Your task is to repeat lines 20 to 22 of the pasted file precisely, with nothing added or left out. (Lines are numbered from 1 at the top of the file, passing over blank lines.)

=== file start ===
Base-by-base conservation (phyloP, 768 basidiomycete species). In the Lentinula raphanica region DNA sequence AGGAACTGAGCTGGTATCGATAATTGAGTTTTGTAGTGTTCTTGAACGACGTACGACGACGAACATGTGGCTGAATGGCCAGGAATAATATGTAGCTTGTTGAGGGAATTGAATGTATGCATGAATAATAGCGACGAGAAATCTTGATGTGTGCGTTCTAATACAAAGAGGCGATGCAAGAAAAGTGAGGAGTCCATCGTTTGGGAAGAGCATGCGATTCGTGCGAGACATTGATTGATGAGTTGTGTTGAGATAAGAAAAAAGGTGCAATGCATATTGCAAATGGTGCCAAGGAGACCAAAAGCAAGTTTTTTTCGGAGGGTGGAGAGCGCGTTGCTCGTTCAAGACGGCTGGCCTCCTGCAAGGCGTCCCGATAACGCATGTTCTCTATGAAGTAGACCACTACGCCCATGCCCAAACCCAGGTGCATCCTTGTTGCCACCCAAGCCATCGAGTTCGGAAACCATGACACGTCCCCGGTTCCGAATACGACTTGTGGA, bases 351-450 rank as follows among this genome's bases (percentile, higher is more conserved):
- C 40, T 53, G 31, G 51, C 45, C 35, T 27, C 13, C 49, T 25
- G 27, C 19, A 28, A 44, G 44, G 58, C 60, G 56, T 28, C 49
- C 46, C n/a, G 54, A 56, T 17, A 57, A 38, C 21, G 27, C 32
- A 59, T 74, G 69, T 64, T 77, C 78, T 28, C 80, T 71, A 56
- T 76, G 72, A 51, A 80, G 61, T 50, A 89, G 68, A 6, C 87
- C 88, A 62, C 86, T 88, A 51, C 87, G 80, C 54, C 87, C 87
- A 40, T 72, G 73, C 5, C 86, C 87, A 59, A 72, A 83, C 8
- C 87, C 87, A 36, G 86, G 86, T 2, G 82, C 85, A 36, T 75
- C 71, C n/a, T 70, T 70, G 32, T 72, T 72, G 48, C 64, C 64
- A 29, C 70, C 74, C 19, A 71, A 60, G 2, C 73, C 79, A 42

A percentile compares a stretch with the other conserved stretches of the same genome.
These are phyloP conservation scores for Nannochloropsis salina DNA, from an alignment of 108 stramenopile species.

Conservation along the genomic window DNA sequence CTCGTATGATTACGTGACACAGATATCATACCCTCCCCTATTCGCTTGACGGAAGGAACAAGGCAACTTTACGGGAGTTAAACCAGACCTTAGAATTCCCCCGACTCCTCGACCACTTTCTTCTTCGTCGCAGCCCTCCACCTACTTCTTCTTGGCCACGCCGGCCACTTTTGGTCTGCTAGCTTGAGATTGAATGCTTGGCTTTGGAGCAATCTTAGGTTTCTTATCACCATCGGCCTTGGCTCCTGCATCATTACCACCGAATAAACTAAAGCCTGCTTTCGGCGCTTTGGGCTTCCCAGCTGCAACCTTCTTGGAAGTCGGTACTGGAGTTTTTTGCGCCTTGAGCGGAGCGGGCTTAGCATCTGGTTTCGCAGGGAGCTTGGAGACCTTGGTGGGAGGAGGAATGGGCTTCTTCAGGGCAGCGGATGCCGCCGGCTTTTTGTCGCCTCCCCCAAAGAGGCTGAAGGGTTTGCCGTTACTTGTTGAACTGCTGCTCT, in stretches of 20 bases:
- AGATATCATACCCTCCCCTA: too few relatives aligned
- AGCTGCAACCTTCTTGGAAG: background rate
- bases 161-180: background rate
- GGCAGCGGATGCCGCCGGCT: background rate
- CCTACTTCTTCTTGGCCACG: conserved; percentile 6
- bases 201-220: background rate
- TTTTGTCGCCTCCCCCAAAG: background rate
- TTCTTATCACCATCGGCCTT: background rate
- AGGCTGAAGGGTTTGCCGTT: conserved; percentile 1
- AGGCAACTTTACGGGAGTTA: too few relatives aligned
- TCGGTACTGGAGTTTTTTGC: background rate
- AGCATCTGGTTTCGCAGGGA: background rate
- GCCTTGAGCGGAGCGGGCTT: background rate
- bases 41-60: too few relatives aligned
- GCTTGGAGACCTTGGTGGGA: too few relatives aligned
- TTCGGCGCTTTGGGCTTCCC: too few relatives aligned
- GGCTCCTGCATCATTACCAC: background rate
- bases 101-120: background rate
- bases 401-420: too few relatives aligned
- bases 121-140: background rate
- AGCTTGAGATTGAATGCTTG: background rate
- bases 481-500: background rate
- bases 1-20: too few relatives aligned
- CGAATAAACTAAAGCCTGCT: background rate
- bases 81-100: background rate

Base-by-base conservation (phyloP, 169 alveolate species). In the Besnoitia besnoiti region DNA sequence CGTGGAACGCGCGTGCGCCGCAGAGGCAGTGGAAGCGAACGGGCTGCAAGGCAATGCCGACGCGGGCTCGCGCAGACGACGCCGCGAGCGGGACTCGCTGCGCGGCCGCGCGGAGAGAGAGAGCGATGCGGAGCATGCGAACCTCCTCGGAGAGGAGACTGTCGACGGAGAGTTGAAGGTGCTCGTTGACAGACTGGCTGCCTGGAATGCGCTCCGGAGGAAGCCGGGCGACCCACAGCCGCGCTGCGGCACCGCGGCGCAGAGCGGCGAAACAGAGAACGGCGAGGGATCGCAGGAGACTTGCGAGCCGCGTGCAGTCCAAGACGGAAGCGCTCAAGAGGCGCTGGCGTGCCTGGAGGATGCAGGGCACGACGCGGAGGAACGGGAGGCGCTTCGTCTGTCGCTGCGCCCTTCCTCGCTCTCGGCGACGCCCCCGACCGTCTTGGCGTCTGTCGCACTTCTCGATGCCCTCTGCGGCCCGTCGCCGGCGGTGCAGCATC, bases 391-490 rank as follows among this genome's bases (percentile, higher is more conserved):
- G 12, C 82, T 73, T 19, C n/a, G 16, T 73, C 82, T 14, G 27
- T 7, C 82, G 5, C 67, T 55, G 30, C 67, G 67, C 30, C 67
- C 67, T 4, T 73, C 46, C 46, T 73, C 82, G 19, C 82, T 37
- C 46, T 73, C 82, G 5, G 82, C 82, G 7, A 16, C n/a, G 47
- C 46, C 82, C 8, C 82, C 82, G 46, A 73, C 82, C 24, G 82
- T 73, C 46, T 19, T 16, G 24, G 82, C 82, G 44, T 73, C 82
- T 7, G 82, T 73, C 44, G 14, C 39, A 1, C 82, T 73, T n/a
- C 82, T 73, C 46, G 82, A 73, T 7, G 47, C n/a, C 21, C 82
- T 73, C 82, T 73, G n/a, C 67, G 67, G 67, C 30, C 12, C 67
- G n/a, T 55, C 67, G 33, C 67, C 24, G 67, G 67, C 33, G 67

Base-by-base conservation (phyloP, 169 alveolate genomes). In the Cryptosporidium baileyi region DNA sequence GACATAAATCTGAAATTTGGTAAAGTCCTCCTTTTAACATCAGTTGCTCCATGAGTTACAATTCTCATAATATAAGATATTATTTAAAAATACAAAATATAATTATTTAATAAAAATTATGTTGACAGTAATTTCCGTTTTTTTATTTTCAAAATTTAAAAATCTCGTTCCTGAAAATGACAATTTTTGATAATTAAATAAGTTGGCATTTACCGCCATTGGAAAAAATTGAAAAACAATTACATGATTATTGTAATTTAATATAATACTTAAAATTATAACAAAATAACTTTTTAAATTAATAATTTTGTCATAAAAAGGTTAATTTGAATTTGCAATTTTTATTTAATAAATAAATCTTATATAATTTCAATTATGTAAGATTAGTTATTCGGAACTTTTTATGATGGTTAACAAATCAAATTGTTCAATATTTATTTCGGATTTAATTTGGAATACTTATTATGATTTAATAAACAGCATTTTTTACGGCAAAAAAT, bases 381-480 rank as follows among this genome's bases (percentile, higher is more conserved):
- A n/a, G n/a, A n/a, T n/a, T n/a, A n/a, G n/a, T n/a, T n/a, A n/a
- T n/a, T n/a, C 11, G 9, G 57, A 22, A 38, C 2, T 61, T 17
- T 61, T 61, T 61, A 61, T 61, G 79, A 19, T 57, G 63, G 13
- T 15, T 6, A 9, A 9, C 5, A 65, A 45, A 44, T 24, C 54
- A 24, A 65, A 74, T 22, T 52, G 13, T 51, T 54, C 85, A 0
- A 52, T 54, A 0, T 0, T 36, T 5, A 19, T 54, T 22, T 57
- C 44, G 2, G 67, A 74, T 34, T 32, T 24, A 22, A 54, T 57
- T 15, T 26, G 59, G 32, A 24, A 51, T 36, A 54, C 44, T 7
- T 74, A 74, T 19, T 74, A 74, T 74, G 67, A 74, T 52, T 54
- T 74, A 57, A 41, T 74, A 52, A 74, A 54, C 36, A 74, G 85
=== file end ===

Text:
- bases 201-220: background rate
- TTTTGTCGCCTCCCCCAAAG: background rate
- TTCTTATCACCATCGGCCTT: background rate